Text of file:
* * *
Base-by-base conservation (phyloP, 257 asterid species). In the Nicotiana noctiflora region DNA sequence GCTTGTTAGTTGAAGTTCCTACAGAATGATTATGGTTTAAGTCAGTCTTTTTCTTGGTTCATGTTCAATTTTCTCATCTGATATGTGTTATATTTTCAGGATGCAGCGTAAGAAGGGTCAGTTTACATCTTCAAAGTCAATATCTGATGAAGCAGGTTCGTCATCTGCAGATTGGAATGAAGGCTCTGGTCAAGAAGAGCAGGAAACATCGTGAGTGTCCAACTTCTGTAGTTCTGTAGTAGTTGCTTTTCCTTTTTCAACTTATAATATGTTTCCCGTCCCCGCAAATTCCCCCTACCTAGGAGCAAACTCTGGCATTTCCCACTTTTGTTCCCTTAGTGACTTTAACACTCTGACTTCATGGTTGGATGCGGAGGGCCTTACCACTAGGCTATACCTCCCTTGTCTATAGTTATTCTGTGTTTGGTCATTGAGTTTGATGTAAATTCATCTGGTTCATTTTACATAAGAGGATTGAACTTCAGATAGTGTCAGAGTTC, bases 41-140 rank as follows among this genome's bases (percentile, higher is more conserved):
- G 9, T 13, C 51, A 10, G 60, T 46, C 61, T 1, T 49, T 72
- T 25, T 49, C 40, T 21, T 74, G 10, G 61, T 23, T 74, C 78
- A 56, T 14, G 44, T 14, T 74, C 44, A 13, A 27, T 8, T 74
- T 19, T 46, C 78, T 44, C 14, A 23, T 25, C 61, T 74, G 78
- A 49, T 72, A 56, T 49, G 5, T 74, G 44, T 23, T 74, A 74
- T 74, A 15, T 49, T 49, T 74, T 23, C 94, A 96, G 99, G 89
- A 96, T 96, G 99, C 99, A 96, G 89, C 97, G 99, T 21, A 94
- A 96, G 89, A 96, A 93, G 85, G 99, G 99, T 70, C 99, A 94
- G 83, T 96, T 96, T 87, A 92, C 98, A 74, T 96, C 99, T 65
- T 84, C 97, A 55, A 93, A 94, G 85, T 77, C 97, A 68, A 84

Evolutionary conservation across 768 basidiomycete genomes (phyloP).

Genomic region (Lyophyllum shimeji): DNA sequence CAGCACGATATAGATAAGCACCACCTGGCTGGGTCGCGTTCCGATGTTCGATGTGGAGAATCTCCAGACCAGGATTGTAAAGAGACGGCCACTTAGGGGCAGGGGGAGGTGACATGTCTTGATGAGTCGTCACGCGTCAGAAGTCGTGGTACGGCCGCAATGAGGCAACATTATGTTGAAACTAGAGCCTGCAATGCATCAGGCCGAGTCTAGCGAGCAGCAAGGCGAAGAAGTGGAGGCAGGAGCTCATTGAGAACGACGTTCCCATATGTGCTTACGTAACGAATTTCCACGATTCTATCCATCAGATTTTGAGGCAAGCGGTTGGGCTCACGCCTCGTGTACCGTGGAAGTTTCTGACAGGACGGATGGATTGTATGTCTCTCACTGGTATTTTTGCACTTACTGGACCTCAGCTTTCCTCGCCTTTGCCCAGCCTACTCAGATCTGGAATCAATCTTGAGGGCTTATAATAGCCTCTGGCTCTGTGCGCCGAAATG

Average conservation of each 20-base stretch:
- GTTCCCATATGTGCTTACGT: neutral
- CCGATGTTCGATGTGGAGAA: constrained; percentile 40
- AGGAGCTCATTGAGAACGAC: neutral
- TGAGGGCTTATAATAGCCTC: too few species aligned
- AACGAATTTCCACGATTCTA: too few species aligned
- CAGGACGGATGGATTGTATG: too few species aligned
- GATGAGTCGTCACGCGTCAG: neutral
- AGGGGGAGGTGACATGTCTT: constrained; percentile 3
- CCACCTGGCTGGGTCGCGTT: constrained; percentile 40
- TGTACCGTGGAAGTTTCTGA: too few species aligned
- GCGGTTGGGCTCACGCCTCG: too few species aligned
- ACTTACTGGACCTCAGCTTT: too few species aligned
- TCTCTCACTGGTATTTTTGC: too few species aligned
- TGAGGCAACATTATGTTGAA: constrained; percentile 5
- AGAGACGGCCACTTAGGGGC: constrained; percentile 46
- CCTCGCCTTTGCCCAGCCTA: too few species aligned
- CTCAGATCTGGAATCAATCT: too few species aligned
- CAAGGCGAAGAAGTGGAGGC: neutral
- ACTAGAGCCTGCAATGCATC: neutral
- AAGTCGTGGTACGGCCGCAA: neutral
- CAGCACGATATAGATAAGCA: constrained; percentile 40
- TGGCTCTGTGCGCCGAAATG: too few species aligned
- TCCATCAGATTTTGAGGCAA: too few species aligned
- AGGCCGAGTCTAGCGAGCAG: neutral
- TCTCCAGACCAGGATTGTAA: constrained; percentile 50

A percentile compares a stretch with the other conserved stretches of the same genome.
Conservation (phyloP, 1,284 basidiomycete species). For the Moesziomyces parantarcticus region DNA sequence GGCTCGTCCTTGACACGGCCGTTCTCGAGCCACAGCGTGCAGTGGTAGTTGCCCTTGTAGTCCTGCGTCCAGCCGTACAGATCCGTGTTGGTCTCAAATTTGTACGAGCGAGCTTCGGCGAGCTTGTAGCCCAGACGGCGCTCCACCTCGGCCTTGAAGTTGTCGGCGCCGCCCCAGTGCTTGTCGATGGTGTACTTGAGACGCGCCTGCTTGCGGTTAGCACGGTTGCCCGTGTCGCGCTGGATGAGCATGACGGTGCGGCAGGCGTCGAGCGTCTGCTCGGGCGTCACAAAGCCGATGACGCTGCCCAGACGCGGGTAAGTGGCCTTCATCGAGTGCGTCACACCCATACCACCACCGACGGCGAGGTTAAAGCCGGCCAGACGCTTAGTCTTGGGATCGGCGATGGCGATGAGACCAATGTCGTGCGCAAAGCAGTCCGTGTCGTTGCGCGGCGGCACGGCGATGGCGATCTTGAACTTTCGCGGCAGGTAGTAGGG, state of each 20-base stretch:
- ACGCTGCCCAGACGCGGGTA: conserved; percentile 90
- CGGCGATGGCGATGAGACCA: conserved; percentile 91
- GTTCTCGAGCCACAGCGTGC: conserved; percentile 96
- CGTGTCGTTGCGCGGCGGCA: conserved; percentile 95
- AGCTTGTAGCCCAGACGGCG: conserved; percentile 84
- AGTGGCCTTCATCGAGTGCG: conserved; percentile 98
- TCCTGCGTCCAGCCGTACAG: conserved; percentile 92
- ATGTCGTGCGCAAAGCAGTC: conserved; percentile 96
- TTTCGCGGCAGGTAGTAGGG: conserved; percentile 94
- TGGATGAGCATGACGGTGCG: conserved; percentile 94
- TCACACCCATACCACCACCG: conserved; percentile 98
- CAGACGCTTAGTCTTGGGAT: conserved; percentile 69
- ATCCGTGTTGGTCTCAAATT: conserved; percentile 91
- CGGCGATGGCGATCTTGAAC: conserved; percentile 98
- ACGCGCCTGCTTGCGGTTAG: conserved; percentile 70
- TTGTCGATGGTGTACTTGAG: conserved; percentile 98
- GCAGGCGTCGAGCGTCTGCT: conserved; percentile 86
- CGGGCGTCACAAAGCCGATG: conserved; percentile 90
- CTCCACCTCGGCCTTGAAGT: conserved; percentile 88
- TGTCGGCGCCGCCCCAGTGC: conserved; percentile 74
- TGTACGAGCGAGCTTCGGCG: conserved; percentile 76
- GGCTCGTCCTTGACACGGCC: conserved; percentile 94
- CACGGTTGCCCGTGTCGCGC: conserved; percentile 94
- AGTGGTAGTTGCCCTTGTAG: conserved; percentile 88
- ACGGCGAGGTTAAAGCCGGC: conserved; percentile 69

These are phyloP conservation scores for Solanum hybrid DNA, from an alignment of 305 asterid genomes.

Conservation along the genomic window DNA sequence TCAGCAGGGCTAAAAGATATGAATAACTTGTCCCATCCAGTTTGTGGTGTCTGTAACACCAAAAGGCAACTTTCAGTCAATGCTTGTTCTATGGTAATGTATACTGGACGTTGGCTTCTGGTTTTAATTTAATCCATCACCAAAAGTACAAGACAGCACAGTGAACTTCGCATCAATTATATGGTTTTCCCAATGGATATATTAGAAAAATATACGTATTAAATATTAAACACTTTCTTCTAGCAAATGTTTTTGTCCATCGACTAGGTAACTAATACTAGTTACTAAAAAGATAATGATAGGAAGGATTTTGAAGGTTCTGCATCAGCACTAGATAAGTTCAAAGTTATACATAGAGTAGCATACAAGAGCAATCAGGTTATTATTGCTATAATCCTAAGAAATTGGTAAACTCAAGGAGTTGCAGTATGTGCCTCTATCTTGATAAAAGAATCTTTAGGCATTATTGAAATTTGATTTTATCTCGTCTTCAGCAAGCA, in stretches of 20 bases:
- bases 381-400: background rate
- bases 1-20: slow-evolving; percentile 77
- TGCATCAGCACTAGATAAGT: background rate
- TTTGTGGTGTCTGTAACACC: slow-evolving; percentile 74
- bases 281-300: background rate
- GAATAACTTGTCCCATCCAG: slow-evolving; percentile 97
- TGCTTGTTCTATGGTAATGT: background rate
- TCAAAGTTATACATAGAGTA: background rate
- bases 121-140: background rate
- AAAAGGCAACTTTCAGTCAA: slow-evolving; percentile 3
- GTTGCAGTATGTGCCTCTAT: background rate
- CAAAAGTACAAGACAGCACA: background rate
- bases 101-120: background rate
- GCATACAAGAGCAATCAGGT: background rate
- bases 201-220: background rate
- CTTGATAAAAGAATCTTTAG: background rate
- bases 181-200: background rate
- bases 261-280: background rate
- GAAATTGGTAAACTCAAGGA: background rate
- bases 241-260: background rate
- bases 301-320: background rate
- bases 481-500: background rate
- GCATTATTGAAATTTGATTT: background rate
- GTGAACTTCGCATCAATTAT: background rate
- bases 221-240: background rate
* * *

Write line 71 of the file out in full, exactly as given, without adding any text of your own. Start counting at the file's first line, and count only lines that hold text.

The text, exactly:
- TGCATCAGCACTAGATAAGT: background rate